It’s kind of funny that I’ve ended up being a high school librarian, because when I was a teenager, I didn’t even read YA. I remember reading some Cynthia Voigt in about fifth grade, but that’s it. I was in an accelerated program through middle and high school, so I went from Roald Dahl and Babysitter’s Club to The Perfect Storm and Shakespeare. After all of the required reading in high school, I simply went on to read adult novels and non-fiction in college. So I just never really dipped my toe in the pool of YA. Until now! In the last five years, I’ve been able to find out what I was missing out on. YA has really become such a strong part of best-selling fiction now, and I can see why. The books I read are so well written and full of heart, that I see why they appeal not just to 15-18 year olds, but to adults, too. Check out this article to see my point. Three of the best-selling books this year were YA, and two were written by YA god John Green. I heard somewhere that his book Paper Towns will be turned into a movie, so I’m looking forward to see if lightning can strike twice, not to mention how cool it will be to see Orlando on the big screen (I’m a native Floridian).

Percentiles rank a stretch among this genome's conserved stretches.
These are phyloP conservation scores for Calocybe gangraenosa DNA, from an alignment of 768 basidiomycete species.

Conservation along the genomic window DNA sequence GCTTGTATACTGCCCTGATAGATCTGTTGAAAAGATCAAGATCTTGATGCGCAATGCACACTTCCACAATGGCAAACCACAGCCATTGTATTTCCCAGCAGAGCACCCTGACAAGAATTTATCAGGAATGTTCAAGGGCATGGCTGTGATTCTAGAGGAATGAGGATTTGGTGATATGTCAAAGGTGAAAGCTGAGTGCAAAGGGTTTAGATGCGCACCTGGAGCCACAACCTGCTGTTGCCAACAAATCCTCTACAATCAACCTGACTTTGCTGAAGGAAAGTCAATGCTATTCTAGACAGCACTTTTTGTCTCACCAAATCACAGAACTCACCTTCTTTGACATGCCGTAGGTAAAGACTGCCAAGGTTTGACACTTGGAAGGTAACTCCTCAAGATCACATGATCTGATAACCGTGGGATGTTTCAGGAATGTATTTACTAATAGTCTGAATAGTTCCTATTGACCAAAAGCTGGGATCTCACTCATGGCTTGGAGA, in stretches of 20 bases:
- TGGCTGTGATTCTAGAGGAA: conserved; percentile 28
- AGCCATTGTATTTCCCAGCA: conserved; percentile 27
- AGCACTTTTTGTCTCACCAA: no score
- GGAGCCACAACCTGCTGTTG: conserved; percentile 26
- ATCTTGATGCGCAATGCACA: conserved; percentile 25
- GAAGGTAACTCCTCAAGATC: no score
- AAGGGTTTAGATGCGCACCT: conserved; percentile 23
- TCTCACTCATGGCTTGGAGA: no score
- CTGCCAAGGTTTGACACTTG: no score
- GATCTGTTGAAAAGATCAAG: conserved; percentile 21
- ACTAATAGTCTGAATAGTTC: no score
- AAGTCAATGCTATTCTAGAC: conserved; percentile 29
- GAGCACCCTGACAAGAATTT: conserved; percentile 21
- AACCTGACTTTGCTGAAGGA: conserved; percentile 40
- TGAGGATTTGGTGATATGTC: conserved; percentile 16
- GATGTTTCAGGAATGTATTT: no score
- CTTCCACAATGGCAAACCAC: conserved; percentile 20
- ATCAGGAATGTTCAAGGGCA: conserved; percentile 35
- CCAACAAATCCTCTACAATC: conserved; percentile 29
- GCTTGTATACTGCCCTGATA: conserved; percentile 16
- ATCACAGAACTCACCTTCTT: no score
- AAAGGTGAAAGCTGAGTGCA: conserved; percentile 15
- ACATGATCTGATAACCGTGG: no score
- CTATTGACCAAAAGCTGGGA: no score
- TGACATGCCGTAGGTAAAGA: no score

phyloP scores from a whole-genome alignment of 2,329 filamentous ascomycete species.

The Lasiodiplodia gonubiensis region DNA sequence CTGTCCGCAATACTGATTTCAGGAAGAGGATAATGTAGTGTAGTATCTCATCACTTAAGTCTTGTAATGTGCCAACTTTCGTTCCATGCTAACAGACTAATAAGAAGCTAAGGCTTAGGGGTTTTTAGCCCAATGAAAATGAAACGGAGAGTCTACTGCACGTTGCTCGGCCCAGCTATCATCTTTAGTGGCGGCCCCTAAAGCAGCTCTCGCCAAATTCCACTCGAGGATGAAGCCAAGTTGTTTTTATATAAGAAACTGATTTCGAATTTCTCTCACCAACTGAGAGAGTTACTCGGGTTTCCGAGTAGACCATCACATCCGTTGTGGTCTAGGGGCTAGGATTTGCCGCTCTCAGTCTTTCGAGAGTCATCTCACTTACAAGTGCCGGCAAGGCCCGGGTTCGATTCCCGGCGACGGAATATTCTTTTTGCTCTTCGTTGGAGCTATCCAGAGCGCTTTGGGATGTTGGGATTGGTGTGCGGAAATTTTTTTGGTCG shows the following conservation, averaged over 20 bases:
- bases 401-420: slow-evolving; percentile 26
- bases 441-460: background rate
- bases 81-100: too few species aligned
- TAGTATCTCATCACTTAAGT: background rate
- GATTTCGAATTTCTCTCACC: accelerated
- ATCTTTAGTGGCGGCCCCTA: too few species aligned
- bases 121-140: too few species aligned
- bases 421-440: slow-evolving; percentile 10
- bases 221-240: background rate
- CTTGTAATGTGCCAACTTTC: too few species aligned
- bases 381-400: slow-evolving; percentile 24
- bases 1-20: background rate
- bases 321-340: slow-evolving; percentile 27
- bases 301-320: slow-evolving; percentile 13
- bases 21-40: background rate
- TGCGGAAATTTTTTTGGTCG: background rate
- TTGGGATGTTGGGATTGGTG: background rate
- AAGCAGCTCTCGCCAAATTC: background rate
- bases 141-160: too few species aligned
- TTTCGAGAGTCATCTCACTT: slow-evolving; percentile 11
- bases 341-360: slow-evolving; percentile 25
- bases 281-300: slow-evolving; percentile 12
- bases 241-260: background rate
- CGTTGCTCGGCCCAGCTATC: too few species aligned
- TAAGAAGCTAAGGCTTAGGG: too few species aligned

Not to sound cynical, but why does it seem like for every nice little thing, there’s someone waiting to ruin it for everyone? I think we commonly refer to these people as “haters.” It seems like now those adorable little free public libraries are being targeted. What the heck?! I can’t even begin to imagine the type of person who decides these are an annoyance, but these people exist. I haven’t been lucky enough to come across one of these, but I think the idea is so sweet and of course to me, any library is a good library. Protect our little free libraries!
I came across this article this week from a friend on Facebook, and I thought it was pretty cool. It’s an infographic that shows how some sci-fi books corrected predicted inventions and creations that we currently use. I really like the time lapse element. Enjoy!